Are canker sores herpes? Are they causing my bad breath?
SUMMARY: If you have small, painful blisters inside your mouth, does this mean you have the herpes virus?
Posted: June 27, 2012
Occasionally, you may find that you have little white spots inside your mouth, and that spicy meals and alcohol-based mouthwashes make your cheeks and gums hurt like Hades. These spots are canker sores. But wait, are canker sores herpes?
The simple answer is, no, they aren't. Canker sores, which are also known as aphthous ulcers aren't even caused by a virus. Instead, they stem from mild bacterial infections, which is why they can make your mouth give off such a foul-smelling odor.
The differences between canker sores and cold sores
Don't worry if little white spots on your gums made you ask, Are canker sores herpes? It's a common misconception, one that lingers primarily because people are terrified of getting oral herpes, the STD.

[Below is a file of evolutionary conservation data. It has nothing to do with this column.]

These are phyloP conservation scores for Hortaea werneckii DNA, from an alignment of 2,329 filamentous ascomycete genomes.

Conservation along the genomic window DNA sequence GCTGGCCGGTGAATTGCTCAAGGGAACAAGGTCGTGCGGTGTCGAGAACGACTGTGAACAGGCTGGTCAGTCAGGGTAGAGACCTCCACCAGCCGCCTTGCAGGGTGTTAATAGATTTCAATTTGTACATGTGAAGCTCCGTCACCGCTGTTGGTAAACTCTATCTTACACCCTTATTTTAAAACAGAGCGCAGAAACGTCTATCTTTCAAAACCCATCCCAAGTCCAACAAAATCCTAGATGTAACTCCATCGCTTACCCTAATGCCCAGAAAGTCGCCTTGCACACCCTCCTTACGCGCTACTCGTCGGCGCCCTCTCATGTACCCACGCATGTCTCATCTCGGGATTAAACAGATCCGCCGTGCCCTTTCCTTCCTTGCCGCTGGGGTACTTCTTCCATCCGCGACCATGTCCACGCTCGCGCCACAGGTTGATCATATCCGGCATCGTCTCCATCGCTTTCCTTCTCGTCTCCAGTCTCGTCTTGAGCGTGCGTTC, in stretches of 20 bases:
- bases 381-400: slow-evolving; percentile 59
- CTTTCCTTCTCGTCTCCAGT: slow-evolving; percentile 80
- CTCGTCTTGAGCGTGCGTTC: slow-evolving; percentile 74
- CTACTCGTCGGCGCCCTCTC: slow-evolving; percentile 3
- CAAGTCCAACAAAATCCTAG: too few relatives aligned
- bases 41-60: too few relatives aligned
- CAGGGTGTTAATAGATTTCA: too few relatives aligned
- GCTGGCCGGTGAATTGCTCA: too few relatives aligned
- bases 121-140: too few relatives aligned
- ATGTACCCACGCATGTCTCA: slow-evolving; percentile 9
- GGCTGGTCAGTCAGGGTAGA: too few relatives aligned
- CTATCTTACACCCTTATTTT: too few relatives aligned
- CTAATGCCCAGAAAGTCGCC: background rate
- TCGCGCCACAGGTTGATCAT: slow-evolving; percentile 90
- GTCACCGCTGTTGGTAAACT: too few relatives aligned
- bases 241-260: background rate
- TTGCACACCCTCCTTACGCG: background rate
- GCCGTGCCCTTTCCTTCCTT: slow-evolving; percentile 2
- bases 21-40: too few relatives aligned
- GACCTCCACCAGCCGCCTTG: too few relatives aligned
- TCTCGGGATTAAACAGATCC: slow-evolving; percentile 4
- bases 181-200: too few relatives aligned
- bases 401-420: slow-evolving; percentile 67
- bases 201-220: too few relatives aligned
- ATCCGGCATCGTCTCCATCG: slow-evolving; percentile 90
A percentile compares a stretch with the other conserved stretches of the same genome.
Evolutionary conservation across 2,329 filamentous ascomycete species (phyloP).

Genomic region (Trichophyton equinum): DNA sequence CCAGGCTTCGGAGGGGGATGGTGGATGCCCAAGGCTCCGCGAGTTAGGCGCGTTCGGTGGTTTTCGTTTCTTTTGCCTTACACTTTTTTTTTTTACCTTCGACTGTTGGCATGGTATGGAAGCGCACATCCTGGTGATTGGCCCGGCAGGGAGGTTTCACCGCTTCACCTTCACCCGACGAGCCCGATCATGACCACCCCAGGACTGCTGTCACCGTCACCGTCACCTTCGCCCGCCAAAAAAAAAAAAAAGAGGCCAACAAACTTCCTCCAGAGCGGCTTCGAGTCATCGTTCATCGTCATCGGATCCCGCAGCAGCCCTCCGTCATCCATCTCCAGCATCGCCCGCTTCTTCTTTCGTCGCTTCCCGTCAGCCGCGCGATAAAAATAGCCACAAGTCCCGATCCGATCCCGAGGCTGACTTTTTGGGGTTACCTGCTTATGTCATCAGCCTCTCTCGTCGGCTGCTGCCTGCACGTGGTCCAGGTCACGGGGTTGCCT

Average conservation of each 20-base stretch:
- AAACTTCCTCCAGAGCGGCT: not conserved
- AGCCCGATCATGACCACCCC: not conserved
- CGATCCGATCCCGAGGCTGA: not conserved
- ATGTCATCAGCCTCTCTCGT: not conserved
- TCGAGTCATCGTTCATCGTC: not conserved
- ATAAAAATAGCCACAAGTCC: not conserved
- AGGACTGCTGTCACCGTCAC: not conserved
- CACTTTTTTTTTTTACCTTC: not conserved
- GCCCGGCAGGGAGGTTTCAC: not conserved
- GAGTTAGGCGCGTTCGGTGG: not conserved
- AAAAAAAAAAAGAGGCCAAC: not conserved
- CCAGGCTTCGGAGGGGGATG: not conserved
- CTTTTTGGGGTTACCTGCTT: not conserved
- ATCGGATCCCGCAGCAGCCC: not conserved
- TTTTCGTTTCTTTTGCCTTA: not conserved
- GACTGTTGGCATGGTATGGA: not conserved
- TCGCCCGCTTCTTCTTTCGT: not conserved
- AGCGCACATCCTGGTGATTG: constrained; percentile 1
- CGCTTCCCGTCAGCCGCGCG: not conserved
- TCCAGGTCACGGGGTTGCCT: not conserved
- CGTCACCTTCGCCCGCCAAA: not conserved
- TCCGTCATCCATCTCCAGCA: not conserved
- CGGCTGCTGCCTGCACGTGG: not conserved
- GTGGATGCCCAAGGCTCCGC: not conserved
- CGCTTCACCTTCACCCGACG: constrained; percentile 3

But let's clear up a few things. First, canker sores occur inside the mouth, while cold sores, or "fever blisters," invariably pop up on the outside, usually around the mouth and nose.
Second, canker sores are bacterial in origin, which is why they can cause halitosis. (Viruses, which cause cold sores, have no metabolism.)
And third, a cold sore isn't always that kind of herpes
Fever blisters are not always a sign of an STD. In fact, the herpes simplex virus (HSV) comes in two separate strains. HSV-1 causes most cold sores. The majority of people get it, usually from kissing, and it lies dormant much of the time, occasionally causing cold sores. HSV-2, on the other hand, is the nasty virus responsible for genital herpes.
If you are truly concerned about oral STDs, get tested as soon as possible.
And if you suspect that your canker sores (those white spots on your gums) are causing your oral odor, invest in an alcohol-free specialty breath freshener.